With a Supreme Court opening, the political jockeying has come fast and furious. Republicans have held out the possibility of a filibuster, although holding all 41 votes in line to block a Barack Obama appointee might be tough. Democrats have painted Senate Republicans as extreme partisans for even mentioning it.  Barack Obama insists that he’s looking for a mainstream candidate to fill the opening. If so, then Byron York points out that the strategy meeting Obama called at the White House might be considered an all-star lineup of extreme partisans:

When Senate leaders went to the White House Wednesday morning to discuss the Supreme Court opening, the meeting was attended by President Obama, Vice President Joe Biden, Senate Judiciary Committee chairman and ranking member Patrick Leahy and Jeff Sessions, and Senate majority and minority leaders Harry Reid and Mitch McConnell.

There has been some talk of a possible Republican filibuster of Obama’s choice, although Obama hasn’t yet actually made the choice. Be that as it may, Republicans well remember that there was an attempted filibuster of the last Republican Supreme Court nominee, Samuel Alito, and 25 Democrats supported it. And among those 25 who voted to filibuster Alito were all the Democrats present at Wednesday’s meeting — Obama, Biden, Reid, and Leahy.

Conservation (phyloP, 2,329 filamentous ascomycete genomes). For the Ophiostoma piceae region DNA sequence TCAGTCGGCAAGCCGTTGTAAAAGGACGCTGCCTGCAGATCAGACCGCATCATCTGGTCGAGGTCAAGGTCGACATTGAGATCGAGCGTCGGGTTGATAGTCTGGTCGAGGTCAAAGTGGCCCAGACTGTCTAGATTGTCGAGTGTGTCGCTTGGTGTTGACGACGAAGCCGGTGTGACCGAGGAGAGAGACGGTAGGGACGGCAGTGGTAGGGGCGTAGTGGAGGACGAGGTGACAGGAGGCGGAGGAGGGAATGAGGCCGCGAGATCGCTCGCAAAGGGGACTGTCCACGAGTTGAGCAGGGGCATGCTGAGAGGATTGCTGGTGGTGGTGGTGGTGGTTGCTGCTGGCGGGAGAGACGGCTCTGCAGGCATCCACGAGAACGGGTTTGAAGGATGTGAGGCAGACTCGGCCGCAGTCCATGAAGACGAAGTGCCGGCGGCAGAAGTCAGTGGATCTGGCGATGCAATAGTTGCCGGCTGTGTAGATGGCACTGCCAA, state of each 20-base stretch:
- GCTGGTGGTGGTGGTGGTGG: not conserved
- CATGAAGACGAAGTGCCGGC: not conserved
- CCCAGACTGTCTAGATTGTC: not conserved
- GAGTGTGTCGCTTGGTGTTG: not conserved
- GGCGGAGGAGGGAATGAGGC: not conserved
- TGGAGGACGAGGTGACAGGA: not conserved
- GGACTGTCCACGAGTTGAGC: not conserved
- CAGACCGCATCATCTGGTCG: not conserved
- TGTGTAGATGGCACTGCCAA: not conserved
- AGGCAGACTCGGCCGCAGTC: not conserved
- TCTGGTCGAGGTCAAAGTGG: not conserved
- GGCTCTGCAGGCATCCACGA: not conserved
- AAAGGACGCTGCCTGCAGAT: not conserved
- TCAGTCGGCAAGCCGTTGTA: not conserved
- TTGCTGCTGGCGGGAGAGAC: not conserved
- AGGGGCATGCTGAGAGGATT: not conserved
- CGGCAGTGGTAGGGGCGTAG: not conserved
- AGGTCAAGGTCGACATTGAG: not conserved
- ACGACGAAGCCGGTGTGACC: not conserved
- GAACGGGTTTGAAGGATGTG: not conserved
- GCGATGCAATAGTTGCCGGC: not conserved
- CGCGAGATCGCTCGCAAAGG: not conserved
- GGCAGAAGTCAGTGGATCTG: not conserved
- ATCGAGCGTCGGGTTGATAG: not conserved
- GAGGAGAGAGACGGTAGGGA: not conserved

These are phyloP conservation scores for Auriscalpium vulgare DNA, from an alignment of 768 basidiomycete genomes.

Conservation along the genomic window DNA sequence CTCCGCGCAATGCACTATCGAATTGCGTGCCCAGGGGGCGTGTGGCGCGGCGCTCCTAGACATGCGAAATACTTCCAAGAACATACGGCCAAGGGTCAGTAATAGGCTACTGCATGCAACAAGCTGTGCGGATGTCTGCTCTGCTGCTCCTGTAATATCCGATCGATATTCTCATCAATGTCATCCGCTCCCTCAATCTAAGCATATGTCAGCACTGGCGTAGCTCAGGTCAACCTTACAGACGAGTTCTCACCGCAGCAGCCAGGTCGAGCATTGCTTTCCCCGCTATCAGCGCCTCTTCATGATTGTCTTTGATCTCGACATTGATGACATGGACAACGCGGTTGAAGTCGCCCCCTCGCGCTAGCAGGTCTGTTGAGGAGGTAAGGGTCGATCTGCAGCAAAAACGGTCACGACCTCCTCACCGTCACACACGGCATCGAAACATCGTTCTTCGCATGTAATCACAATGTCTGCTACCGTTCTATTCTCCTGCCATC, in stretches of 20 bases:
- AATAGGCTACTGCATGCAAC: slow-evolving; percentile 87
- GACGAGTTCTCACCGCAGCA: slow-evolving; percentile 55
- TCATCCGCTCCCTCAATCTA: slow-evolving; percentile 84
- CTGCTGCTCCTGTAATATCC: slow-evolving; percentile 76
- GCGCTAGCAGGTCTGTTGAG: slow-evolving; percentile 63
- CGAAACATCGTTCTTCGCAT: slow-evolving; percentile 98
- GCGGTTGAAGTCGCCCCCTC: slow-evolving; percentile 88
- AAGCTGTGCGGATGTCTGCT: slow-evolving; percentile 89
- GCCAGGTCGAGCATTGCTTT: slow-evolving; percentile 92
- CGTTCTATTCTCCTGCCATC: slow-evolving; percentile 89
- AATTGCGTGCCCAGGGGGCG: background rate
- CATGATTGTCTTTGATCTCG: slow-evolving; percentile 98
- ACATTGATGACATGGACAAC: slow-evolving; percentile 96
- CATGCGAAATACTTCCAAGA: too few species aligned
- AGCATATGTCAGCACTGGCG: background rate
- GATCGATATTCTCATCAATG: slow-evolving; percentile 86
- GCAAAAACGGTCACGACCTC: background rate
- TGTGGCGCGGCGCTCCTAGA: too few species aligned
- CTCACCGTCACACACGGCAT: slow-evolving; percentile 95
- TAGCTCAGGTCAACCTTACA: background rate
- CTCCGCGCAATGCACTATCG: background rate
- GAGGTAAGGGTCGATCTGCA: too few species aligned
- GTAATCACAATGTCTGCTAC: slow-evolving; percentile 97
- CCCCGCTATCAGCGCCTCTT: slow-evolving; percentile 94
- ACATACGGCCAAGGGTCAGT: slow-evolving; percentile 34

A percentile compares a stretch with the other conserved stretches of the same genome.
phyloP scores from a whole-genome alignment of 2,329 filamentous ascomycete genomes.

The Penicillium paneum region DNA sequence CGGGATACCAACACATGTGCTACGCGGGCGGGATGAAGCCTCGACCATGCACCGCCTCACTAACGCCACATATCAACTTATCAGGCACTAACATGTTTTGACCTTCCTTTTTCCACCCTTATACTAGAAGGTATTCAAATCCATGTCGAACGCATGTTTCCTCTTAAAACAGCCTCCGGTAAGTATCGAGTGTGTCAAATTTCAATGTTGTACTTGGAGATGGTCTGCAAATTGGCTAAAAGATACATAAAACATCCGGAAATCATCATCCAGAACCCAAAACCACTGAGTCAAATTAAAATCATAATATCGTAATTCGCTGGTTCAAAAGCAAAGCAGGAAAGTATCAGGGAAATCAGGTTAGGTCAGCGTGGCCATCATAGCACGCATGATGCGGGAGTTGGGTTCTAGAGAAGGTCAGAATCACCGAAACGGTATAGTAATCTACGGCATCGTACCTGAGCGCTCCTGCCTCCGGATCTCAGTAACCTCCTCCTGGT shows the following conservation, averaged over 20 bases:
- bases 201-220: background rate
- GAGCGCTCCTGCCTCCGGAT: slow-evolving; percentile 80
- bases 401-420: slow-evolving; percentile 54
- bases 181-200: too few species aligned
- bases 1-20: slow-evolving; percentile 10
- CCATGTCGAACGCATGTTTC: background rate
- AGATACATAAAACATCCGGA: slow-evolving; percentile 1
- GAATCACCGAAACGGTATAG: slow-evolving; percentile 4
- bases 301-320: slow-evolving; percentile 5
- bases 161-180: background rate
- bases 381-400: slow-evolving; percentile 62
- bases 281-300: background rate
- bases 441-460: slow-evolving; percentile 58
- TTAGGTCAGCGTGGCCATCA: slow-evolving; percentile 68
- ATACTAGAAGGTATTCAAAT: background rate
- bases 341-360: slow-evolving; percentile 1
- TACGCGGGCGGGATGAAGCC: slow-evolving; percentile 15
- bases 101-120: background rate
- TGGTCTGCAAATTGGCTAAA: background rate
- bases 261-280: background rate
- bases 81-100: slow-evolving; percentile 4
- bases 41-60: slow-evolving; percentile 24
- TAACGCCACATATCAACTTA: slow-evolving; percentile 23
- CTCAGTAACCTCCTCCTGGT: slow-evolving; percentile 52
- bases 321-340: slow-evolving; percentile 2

In fact, there were a couple of people in the room who had never filibustered a Supreme Court nominee. Who might that have been? Surprise:

“It didn’t go without being noticed that only two of the elected officials in the room had never filibustered a Supreme Court nominee,” says one Republican Senate aide. Those two, of course, were McConnell and Sessions. So at the moment, the only lawmakers who are being criticized for even being open to the possibility of a filibuster are the ones who have never, in fact, taken part in one.

At least not yet. It’s fair to point out that McConnell and Sessions would hardly have filibustered a nominee from a Republican President. But then again, they both served while Bill Clinton was President and never filibustered one then, either. It demonstrates that the Supreme Court nomination filibuster is a very recent — and very Democratic — sport, with the Democrats on hand for the political strategizing being the all-stars of the league.  Perhaps the next time Obama wants to assure people that he’s looking for a rational, moderate choice, he should bench the extremists from the lineup.

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